Andre Kesteloot andre.kesteloot at
Sun Nov 19 15:30:20 CST 2006


The group of Amateur Radio operators researching the radio spectrum in the
vicinity of 500 kHz already have recorded a few successes. The 500 KC
Experimental Group for Amateur Radio <> is operating
under Part 5 experimental license WD2XSH, which the FCC Office of
Engineering and Technology granted September 13 to the ARRL. Project manager
Fritz Raab, W1FR, says WD2XSH participants have been heard across both the
Atlantic and the Pacific as well as all around the US.

"Things took off much faster than I had ever imagined," Raab told ARRL early
this month. "Eleven station are on the air now." Others in the 21-station
group included on the Experimental license continue efforts to cobble
together the transmitting and antenna systems necessary to put out a signal
on what group members call "the 600 meter band."

Raab says the 600-meter signal of well-known low-frequency enthusiast "Dex"
McIntyre, W4DEX, in North Carolina -- operating as WD2XSH/10 -- was copied
October 10 in Germany using very slow-speed CW (QRSS). Other stations have
since duplicated that feat. Rudy Severns, N6LF, operating as WD2XSH/20 from
Oregon, not only is heard regularly throughout the western half of the US
but has been copied in Hawaii and, possibly, in New Zealand, Raab says,
noting that the New Zealand reception was "not sufficiently clear" to make a

While not a part of the experimental group, Ralph Wallio, W0RPK, has assumed
the role of official record keeper and has noted more than two dozen one-way
reception reports of more than 1000 miles. The list included "by ear" CW
reception from Colorado to Massachusetts, nearly 1800 miles. The best
distance as of earlier this week: 4515 miles from Conard Murray, WS4S,
operating as WD2XSH/11 in Tennessee to Germany using QRSS (reception using
computer software).

Operating as WD2XSH/14 from Vermont, Raab says he's managed three QSOs with
his "meager 42-foot vertical" -- New Hampshire, Massachusetts and North
Carolina -- plus reception in Ohio. He envisions at least a secondary
600-meter Amateur Radio allocation from 495 to 510 kHz that would support
Amateur Radio emergency communication via groundwave.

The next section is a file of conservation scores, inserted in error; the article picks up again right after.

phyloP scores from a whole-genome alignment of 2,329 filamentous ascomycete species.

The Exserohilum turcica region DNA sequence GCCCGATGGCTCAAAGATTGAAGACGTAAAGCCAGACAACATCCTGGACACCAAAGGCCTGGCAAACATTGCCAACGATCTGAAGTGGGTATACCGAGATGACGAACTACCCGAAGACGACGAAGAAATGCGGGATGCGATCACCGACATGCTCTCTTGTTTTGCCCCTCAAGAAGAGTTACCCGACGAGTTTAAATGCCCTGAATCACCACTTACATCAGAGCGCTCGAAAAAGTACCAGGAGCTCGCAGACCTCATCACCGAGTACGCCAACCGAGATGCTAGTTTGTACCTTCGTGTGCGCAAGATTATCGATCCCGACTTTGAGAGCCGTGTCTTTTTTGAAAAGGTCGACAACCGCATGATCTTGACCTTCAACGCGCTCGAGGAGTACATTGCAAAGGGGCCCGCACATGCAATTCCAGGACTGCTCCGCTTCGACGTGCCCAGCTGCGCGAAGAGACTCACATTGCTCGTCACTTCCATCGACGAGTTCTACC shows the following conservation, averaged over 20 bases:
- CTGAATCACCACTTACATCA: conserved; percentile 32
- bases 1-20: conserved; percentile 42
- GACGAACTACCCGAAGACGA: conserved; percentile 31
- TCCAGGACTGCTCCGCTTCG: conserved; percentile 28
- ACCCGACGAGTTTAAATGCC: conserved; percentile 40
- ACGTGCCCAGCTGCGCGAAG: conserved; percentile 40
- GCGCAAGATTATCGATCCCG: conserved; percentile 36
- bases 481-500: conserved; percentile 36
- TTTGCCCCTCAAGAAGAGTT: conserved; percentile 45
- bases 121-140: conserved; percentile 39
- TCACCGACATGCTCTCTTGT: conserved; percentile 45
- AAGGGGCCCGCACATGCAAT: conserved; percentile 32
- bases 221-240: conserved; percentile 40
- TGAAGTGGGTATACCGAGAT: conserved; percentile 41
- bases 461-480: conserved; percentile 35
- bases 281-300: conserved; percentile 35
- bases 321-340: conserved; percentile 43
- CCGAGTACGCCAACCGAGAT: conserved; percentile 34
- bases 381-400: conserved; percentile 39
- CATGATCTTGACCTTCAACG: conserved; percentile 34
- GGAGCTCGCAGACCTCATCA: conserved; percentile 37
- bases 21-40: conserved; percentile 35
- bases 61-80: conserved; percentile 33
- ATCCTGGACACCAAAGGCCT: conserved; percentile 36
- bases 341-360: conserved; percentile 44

The two-year WD2XSH authorization permits experimentation and research
between 505 and 510 kHz using narrowband modes at power levels of up to 20 W
effective radiated power (ERP). The Midwest stations are limited to 505 to
508 kHz for the time being, Raab notes. The first QSO took place September
21 between the stations in Tennessee and North Carolina — a distance of some
300 miles.

To get on the air, WD2XSH participants have repurposed some older gear and
even some text equipment. Paul Signorelli, W0RW, operating as WD2XSH/21 from
Colorado, has modified a vintage Heath DX-100 transmitter for LF CW
operation. "I match the DX-100 output to a 5-turn link of #10 wire," he
reported in a detailed description of how he was able to get the old rig to
transmit just below the AM broadcast band. Getting "down there" points up
the need to increase physical component size by several orders of magnitude.

"The link is on a 13-inch diameter cardboard hoop," Signorelli continues.
"It slips up and down over the antenna loading coil and is adjusted for
lowest SWR." That antenna loading coil itself is a foot in diameter, wound
with #10 solid, insulated wire. A 30-gallon trash can provides the
weatherproofing for the coil. The DX-100 generates 100 W of RF on 500 kHz.
Signorelli advises against using conventional-sized coax. "This transmitter
will smoke your coax if you have high SWR," he said. He's using hardline

While Raab notes that while the current license cannot accommodate more
participants, he plans to re-evaluate the situation in a year. "At that
time, we may request a revision to the license that makes substitutions for
stations that have not gotten on the air and possibly add some new
stations," he says on the group's Web site. "Substitutes and additions will
be selected based upon their potential to contribute to the experiment." He
cautions, "This is an experimental license, not just ham radio on a new

The experimental group does invite reception reports
<> of transmissions made by group
members. You do not have to be a member of the experimental team to send a
reception report.

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